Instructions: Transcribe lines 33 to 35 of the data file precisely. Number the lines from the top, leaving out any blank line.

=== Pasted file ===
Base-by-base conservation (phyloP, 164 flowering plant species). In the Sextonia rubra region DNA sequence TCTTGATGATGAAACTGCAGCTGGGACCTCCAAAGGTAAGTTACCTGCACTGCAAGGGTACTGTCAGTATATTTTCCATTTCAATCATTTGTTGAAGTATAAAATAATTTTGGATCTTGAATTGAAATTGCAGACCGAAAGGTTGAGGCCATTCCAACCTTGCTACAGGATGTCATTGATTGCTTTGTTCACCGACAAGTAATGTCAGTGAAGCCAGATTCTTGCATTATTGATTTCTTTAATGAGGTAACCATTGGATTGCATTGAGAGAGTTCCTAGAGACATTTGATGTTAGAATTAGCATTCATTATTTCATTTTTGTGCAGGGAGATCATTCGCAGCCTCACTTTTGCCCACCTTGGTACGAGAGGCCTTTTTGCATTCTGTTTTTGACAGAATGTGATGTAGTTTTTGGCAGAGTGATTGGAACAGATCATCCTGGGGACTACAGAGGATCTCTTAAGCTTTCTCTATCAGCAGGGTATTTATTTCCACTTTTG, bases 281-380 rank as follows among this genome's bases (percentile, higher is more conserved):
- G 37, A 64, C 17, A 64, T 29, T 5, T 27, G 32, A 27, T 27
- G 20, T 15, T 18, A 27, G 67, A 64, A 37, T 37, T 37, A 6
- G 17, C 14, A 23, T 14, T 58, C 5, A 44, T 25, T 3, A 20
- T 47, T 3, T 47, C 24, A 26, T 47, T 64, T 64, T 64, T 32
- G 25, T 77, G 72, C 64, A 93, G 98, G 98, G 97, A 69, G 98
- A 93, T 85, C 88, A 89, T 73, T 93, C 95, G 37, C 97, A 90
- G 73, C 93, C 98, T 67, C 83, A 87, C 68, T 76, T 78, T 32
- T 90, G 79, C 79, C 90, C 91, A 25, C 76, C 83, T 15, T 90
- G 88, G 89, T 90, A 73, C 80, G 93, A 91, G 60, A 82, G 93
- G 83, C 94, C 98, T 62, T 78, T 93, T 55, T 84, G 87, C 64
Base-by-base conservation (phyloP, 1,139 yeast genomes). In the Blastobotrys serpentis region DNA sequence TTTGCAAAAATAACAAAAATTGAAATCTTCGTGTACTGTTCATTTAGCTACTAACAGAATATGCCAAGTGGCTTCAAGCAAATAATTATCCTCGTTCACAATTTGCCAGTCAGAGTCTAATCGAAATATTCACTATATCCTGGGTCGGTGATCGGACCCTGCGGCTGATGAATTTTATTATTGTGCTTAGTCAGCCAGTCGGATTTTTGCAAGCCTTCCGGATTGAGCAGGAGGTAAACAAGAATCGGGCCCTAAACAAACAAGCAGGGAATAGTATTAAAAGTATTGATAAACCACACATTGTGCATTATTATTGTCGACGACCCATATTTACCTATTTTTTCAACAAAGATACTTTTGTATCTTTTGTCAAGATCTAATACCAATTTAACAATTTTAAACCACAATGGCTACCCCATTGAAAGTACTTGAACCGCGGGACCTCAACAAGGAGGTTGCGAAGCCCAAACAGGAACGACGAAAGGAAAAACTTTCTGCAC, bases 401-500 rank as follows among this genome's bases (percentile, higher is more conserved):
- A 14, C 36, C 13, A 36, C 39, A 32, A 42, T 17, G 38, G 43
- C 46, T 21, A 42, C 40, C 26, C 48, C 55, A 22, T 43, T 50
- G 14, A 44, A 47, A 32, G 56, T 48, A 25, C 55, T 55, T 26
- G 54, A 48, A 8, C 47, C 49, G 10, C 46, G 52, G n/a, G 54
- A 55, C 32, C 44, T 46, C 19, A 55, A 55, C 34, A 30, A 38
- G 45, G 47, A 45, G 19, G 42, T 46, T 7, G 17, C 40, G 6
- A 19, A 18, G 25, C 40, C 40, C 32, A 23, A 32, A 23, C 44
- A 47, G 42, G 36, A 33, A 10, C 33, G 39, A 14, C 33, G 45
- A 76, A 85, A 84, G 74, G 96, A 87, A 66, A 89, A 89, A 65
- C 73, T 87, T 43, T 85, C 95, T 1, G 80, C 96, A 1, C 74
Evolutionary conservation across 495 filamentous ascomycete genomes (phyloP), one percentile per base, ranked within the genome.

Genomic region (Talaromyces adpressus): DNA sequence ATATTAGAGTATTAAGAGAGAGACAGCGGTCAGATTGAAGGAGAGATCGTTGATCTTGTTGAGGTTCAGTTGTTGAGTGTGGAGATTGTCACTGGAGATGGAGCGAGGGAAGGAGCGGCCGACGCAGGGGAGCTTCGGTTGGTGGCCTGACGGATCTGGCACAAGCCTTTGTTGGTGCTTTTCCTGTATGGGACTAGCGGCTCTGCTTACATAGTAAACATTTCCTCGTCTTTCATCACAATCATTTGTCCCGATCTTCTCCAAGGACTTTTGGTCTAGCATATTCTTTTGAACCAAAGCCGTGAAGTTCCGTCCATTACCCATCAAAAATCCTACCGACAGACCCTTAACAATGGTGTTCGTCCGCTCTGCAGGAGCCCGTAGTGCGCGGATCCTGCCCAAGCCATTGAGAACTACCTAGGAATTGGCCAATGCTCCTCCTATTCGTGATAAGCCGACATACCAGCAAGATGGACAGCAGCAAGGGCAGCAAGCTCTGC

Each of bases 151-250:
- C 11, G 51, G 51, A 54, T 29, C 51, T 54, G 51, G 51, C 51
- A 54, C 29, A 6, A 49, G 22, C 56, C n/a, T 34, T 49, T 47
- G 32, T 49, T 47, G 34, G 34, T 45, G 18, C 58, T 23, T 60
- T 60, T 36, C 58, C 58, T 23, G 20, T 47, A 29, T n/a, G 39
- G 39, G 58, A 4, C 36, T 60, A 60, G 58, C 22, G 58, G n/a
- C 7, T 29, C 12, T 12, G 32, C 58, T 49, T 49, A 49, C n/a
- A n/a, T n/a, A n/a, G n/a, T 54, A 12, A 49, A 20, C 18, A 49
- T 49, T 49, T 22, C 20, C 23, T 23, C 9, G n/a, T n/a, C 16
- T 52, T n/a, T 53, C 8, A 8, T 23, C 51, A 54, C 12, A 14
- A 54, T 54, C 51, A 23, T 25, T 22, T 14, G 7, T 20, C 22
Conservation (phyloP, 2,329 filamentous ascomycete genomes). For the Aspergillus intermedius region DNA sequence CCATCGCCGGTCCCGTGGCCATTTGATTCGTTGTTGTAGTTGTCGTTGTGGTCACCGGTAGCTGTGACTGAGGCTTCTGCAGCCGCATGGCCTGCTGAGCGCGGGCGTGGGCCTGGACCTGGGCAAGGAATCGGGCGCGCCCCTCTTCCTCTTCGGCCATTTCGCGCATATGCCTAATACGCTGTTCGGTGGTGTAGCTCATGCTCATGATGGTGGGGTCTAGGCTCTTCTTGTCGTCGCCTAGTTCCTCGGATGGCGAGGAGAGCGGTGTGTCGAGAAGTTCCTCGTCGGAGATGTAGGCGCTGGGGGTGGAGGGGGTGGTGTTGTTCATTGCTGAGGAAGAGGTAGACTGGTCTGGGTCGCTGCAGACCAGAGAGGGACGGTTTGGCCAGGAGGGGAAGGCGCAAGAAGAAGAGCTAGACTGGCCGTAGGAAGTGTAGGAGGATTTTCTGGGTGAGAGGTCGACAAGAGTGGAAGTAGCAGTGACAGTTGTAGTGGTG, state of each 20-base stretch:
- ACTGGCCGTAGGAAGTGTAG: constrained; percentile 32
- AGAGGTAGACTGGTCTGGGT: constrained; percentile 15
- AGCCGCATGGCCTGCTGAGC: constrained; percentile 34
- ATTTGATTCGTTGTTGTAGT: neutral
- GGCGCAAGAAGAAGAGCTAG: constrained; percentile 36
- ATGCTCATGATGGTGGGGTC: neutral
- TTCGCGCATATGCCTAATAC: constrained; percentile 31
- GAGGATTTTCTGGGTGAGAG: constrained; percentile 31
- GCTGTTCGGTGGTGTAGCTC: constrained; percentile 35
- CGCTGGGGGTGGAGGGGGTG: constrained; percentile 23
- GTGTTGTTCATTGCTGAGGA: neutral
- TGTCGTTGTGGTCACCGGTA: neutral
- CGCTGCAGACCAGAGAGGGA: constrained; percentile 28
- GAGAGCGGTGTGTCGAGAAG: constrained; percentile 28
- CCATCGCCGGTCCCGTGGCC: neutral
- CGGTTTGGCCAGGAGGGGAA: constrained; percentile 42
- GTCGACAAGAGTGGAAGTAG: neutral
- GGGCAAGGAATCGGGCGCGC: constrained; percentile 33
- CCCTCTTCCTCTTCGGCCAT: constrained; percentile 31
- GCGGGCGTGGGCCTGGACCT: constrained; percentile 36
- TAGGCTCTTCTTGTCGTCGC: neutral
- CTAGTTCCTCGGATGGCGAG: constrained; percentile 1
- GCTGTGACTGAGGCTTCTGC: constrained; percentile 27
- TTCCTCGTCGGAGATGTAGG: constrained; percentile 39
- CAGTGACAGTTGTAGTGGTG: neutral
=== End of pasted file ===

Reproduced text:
- T 49, T 49, T 22, C 20, C 23, T 23, C 9, G n/a, T n/a, C 16
- T 52, T n/a, T 53, C 8, A 8, T 23, C 51, A 54, C 12, A 14
- A 54, T 54, C 51, A 23, T 25, T 22, T 14, G 7, T 20, C 22